madepercy | Nov 7, 2017 |
Why did I read this book at all? I always wanted to know what happened, What went wrong, And why people are the one that had to pay for it in the end? Sadly, it seemed to me as if everyone trying to purify themselves and make as much justification as they can. Although the book has some helpful points, but to me, the sad thing is that no reform is ever about people, it can be about many things such as capital, power and influence but not about them. ( )
  GazelleS | May 11, 2016 |
Largely polemic, lots of mixed metaphors, and even casual racism. Basically, it reads like period Leninist texts. ( )
  Urbandale | Jun 8, 2014 |
Trotsky's analysis of the Soviet Union and Stalinism in the 1930s.
  Fledgist | Jul 18, 2011 |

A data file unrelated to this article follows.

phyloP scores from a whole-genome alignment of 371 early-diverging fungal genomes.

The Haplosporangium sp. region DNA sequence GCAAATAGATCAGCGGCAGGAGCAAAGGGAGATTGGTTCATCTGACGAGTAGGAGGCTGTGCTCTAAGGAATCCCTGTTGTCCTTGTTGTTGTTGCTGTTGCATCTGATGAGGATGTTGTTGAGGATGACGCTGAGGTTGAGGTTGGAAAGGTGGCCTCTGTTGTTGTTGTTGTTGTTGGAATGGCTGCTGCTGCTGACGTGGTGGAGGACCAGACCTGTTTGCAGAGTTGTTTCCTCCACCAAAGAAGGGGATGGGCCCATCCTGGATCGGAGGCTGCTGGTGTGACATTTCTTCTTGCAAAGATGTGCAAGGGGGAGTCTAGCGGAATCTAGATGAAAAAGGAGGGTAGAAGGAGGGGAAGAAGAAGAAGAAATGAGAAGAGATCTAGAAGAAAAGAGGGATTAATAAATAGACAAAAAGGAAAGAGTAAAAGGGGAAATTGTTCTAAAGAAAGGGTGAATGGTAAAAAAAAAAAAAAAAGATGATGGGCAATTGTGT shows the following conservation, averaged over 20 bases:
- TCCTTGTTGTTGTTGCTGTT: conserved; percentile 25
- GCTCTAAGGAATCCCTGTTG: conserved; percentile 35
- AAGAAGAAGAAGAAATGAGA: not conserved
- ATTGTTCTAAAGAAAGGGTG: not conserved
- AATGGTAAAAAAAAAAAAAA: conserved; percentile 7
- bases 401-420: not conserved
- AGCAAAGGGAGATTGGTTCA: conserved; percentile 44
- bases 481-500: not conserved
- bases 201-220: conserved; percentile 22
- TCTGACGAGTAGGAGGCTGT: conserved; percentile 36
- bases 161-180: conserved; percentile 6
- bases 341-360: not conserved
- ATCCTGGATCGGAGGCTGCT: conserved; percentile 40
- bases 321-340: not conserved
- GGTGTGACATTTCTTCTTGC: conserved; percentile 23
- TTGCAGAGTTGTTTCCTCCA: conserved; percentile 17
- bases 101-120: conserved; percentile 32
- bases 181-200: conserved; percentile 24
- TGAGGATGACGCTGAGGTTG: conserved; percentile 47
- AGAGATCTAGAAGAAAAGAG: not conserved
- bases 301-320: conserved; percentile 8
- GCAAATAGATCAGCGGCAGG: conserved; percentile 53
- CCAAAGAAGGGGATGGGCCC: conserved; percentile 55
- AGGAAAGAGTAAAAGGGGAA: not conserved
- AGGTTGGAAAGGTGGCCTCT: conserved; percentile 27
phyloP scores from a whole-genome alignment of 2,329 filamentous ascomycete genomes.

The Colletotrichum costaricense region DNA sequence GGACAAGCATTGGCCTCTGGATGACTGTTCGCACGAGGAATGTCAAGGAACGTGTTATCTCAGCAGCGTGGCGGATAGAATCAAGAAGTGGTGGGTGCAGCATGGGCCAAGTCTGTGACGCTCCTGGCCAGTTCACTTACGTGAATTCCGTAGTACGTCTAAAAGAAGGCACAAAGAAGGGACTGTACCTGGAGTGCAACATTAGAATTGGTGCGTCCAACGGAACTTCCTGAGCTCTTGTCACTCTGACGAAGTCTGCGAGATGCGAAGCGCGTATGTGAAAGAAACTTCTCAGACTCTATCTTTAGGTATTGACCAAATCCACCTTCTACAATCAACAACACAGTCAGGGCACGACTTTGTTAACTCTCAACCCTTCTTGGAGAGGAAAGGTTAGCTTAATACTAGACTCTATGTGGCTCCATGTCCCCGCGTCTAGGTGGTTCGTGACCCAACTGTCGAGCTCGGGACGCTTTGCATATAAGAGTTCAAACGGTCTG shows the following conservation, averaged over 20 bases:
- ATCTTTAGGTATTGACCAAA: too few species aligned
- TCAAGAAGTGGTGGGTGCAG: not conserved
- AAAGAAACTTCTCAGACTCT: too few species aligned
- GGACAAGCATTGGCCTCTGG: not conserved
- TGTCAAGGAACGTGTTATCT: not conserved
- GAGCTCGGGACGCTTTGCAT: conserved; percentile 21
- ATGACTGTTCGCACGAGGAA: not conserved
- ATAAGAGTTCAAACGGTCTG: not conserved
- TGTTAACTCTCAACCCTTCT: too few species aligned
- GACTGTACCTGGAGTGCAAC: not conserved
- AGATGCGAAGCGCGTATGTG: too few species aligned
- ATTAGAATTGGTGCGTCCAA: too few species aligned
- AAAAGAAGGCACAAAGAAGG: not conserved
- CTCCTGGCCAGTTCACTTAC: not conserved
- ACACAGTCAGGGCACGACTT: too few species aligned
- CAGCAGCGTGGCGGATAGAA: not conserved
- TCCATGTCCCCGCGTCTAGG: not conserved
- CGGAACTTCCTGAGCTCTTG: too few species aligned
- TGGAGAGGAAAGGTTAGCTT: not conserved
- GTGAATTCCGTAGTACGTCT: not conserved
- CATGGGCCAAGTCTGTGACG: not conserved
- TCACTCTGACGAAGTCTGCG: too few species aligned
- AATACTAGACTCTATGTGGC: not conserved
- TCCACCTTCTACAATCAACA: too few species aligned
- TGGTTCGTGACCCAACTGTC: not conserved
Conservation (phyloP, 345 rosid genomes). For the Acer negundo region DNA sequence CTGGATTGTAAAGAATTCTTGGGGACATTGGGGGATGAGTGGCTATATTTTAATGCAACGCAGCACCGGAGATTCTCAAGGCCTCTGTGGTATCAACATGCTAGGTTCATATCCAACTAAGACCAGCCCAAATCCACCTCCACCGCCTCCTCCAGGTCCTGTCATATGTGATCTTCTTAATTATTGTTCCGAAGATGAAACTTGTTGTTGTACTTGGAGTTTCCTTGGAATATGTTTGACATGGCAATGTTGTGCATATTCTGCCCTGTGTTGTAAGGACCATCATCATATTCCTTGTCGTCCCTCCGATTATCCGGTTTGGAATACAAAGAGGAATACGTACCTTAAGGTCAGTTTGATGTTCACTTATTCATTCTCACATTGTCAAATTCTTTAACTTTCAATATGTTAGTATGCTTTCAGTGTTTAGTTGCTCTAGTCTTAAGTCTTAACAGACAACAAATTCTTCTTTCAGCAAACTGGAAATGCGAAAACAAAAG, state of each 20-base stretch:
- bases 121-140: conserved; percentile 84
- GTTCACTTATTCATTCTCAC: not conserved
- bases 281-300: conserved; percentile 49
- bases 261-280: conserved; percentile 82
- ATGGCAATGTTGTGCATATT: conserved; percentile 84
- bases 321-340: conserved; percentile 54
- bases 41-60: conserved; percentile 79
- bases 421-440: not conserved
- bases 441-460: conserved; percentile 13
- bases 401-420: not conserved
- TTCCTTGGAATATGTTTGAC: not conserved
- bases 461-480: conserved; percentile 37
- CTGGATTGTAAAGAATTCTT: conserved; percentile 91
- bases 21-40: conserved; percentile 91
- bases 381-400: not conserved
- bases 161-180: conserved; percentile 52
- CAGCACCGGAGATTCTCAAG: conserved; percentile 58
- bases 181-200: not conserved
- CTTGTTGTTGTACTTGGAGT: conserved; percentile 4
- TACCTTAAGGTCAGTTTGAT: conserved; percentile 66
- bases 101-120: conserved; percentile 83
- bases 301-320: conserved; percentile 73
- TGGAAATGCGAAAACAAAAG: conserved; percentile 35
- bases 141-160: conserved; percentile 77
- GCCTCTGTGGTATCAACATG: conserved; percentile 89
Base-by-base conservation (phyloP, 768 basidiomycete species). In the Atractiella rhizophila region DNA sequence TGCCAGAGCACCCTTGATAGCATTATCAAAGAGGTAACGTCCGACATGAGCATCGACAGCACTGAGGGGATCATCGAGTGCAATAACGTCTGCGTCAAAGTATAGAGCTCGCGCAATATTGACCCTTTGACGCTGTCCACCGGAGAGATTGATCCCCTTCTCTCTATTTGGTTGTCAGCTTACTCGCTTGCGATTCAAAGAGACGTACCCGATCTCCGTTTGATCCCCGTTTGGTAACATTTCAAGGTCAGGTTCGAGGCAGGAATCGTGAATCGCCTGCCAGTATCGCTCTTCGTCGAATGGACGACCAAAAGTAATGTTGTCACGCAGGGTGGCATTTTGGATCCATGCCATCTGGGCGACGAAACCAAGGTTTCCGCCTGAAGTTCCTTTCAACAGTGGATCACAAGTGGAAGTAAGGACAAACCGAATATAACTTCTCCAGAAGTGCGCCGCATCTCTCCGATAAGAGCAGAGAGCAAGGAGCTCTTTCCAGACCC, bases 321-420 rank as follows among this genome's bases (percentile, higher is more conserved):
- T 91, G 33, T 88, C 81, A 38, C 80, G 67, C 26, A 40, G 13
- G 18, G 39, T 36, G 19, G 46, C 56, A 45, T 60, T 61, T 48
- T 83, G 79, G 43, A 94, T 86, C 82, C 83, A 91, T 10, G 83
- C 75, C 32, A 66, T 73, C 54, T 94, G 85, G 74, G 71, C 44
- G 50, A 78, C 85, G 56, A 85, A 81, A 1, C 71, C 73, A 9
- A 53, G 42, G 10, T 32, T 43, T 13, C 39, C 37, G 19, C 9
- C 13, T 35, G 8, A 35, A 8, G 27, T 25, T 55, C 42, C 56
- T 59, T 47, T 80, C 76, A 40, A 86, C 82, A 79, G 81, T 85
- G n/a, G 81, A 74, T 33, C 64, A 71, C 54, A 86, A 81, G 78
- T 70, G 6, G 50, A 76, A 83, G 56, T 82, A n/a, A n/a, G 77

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In 1917 workers and peasants of Russia were the motor force for one of the deepest revolutions in history. Yet within ten years a political counterrevolution by a privileged social layer whose chief spokesperson was Joseph Stalin was being consolidated. This classic study of the Soviet workers state and the degeneration of the revolution illuminates the roots of the disintegration of the Soviet bureaucracy and sharpening conflicts in and among the former republics of the USSR. "Probably the most readable, significant and interesting book that has thus far come from the prolific pen of the former leader of the Red Army.… Trotsky has an intimate knowledge of and a complete command of his subject.… [T]he canvas he fills is so broad and well-balanced as to be highly instructive even to those who do not limit their investigations of Soviet affairs to the reports of the correspondents.… In a series of brief but lucid chapters the author traces the remarkable evolution through which the Soviet State has passed since 1917.… Trotsky's narrative bring[s] to the reader an echo of the passionate discussion that has taken place behind the closed doors of the high Communist bodies."-The New York Times Book Review "Of all Stalin's opponents Trotsky alone has produced a systematic and comprehensive critique.… [O]ne of the most influential books of this century.… A classic of Marxist literature."-New Statesman "An important and devastating study.…"-New York TimesAppendix: 'Socialism in one country.' Index.